# Example for the analysis of a recursive function

l is a matrix of size [1...n, 1...n]

function: rec(i,j)
if (i*j == 0)
return 1
else
if (l[i,j] == 0)
l[i,j] = 1 * rec(i-1,j) + 2 * rec(i,j-1) + 3 * rec(i-1,j-1)
return l[i,j]
end_function

for i=1 to n
for j=1 to n
l[i,j] = 0

rec(n,n)


The nested for's are O(n2). But i have difficulties to analyse the recursive part. There is another variation of this example with l as 3d. And the essential part of 3drec function is defined as:

if (l[i,j,k] == 0)
l[i,j,k] = 2 * rec(i-1,j,k) + 2 * rec(i,j-1,k) + 2 * rec(i,j,k-1)


Anyway let's think about the 2d version again. I thought something like that (that's the running time for the whole code including the nested loops):

T(n) = T(n-1, n2) + T(n, n-12) + T(n-12, n-12)

And i'm stuck here. Besides i don't know if i did right till this point.

• $T$ is a function of one variable (or two). Make up your mind and you need a base case for your recursion to be defined properly. – saadtaame Jan 26 '13 at 1:25
• base case is not the problem, it's T(1). if i could solve the rest of the problem, i wouldn't post it here. i just need the solution till a proper recurrence. Then I could solve the rest of the recurrence equality. – A.B. Jan 26 '13 at 1:50
• Do you want the time bounds with or without memoization? – Peter Shor Jan 26 '13 at 4:20
• @PeterShor, I understand the question as analyzing exactly the algorithm as written. Perhaps we could come up with a faster way to compute $l[i, j]$, but that would be cheating... – vonbrand Jan 26 '13 at 5:53

The running time is exponential. As Yuval showed in his answer, we have

$$f(i,j) = \begin{cases} O(1), & i = 0 \text{ or } j = 0, \\ f(i-1,j) + f(i,j-1) + f(i-1,j-1) + O(1), & \text{otherwise}. \end{cases}$$

Let's look at a $g = O(f)$ defined by $g(i,0)=g(0,i)=1$ and $g(i,j)= g(i,j-1) + g(i-1,j)$.

This gives the array $$\begin{array}{ccccc} 1&1&1&1&1\cr 1&2&3&4&5\cr 1&3&6&10&15\cr 1&4&10&20&35\\1&5&15&35&70 \end{array}$$ which you should recognize as binomial coefficients. The term $g(i,i) = {2i \choose i},$ which grows as $\Theta(\frac{1}{i^{1/2}}4^i)$. This shows that the growth of $f$ is exponential.

The easiest way I know to find the exact growth formula is to compute the first few terms of the sequence and look it up on the Online Encyclopedia of Integer Sequences. Using 1 for all the $O(1)$ terms, computing them using a spreadsheet takes less than a minute, and we find that the sequence is in the OEIS. The page for the sequence tells us that the growth rate is $\Theta(\frac{1}{i^{1/2}}(3+2\sqrt{2})^i)$.

Here's the correct recurrence for the running time of rec: $$f(i,j) = \begin{cases} O(1), & i = 0 \text{ or } j = 0, \\ f(i-1,j) + f(i,j-1) + f(i-1,j-1) + O(1), & \text{otherwise}. \end{cases}$$ The running time of the entire program is $f(n,n) + O(n^2)$. Now it remains to solve the recurrence for $f$, which I leave to you.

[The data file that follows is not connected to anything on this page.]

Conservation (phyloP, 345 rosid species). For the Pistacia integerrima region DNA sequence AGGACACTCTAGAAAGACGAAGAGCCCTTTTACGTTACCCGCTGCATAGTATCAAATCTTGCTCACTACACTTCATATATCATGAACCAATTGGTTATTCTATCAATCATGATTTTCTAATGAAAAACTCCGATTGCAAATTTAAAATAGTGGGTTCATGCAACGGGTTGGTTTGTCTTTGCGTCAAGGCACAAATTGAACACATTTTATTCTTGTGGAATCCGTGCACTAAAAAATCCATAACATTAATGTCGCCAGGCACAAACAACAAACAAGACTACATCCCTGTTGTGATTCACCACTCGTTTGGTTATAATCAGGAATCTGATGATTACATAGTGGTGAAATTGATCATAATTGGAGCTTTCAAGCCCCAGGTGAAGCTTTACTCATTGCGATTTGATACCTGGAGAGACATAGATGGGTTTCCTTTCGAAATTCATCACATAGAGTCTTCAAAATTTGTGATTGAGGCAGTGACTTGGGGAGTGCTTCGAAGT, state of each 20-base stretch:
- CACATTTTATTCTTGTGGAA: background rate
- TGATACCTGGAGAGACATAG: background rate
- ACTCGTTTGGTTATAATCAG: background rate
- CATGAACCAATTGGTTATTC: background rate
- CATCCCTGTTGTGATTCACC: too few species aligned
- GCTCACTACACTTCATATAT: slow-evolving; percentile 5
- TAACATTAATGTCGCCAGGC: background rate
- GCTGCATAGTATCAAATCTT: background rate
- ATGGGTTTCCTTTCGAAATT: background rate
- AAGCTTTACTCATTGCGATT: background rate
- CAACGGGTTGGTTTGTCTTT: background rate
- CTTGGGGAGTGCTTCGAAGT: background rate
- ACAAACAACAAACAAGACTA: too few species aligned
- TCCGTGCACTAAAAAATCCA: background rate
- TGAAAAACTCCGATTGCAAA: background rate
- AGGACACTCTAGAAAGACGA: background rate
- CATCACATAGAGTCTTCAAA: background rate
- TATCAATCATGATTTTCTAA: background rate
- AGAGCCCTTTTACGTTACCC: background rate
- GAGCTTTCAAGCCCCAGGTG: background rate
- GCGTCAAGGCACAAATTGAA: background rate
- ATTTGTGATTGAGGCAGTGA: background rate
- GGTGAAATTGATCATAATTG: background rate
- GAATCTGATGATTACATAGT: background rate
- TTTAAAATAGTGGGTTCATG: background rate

You are interested in the time rec(i, j) takes. If you look at the code, it doesn't depend on the contents of the l array, just on i and j. Just take each call to take time 1. Then, by the recursion, for the time $t_{i j}$ you have the recurrence: $$t_{i + 1, j + 1} = t_{i + 1, j} + t_{i, j + 1} + t_{i, j} \quad t_{i, 0} = t_{0, j} = 1$$ Use generating functions to solve this. Define: $$T(x, y) = \sum_{\substack{i \ge 0 \\ j \ge 0}} t_{i j} x^i y^j$$ Then $T(x, 0) = \frac{1}{1 -x}$, $T(0, y) = \frac{1}{1 - y}$. Using the properties of generating functions: $$\frac{T(x, y) - y / (1 - x) - x / (1 - y) + 1}{x y} = \frac{T(x, y) - x / (1 - y)}{x} + \frac{T(x, y) - y / (1 - x)}{y} + T(x, y)$$ This gives $T(x, y) = \frac{1 - x - y}{1 - x - y - x y}$. Luckily we aren't interested in $t_{i j}$, just in $t_{n n}$: \begin{align*} [x^n y^n] T(x, y) &= [x^n y^n] \left(1 + \frac{x y}{1 - x - y - x y}\right) \end{align*} Let's tackle the second term: \begin{align*} [x^n y^n] \frac{x y}{1 - x - y - x y} &= [x^{n - 1} y^{n - 1}] \frac{1}{1 - x - y - x y} \end{align*} Expanding each term of the geometric series by the multinomial theorem: \begin{align*} [x^{n - 1} y^{n - 1}] \frac{1}{1 - x - y - x y} &= [x^{n - 1} y^{n - 1}] \sum_{k \ge 0} \sum_{\substack{r \ge 0 \\ s \ge 0}} \binom{k}{r \, s \, k - r - s} x^r y^s (x y)^{k - r - s} \\ &= [x^{n - 1} y^{n - 1}] \sum_{k \ge 0} \sum_{\substack{r \ge 0 \\ s \ge 0}} \binom{k}{r \, s \, k - r - s} x^k y^k \\ &= \sum_{\substack{r \ge 0 \\ s \ge 0}} \binom{n - 1}{r \; s \; n - 1 - r - s} \\ &= 3^{n - 1} \end{align*} This gives a complexity of $O(3^n)$.

Edits: I had messed up badly, I hope it is fixed now.

• Something is wrong. The run time is $O(n^2)$ with memoization (which the OP described as cheating in a comment). Without memoization, the run-time is exponential. This generating function argument should give you the answer without memoization, but clearly you've made a mistake. – Peter Shor Jan 26 '13 at 17:05
• It's not true that the coefficient of $x^ny^n$ in $T(x,y)$ is the same as the coefficient of $x^{2n}$ in $T(x,x)$: the latter is much larger. Also, you have an algebra mistake, $1-2x-x^2 \neq (1-x)^2$. The smallest (in magnitude) root of $1-2x-x^2$ is $\sqrt{2}-1$, so the growth rate of the coefficient of $x^n$ is roughly $[1/(\sqrt{2}-1)]^n = (\sqrt{2}+1)^n$. This gives us the approximation $(3+2\sqrt{2})^n$ for the coefficient of $x^{2n}$ in $T(x,x)$. This approximation is true up to polynomial factors, since $T(x,z-x)$ is maximized for $z=2x$. It also agrees with Peter Shor's answer. – Yuval Filmus Jan 26 '13 at 18:49
• You are right, I'm fixing the derivation. It turned out harder than I thought. – vonbrand Jan 26 '13 at 19:18
• reallyreallyreallyreally – DenLilleMand May 21 '18 at 18:13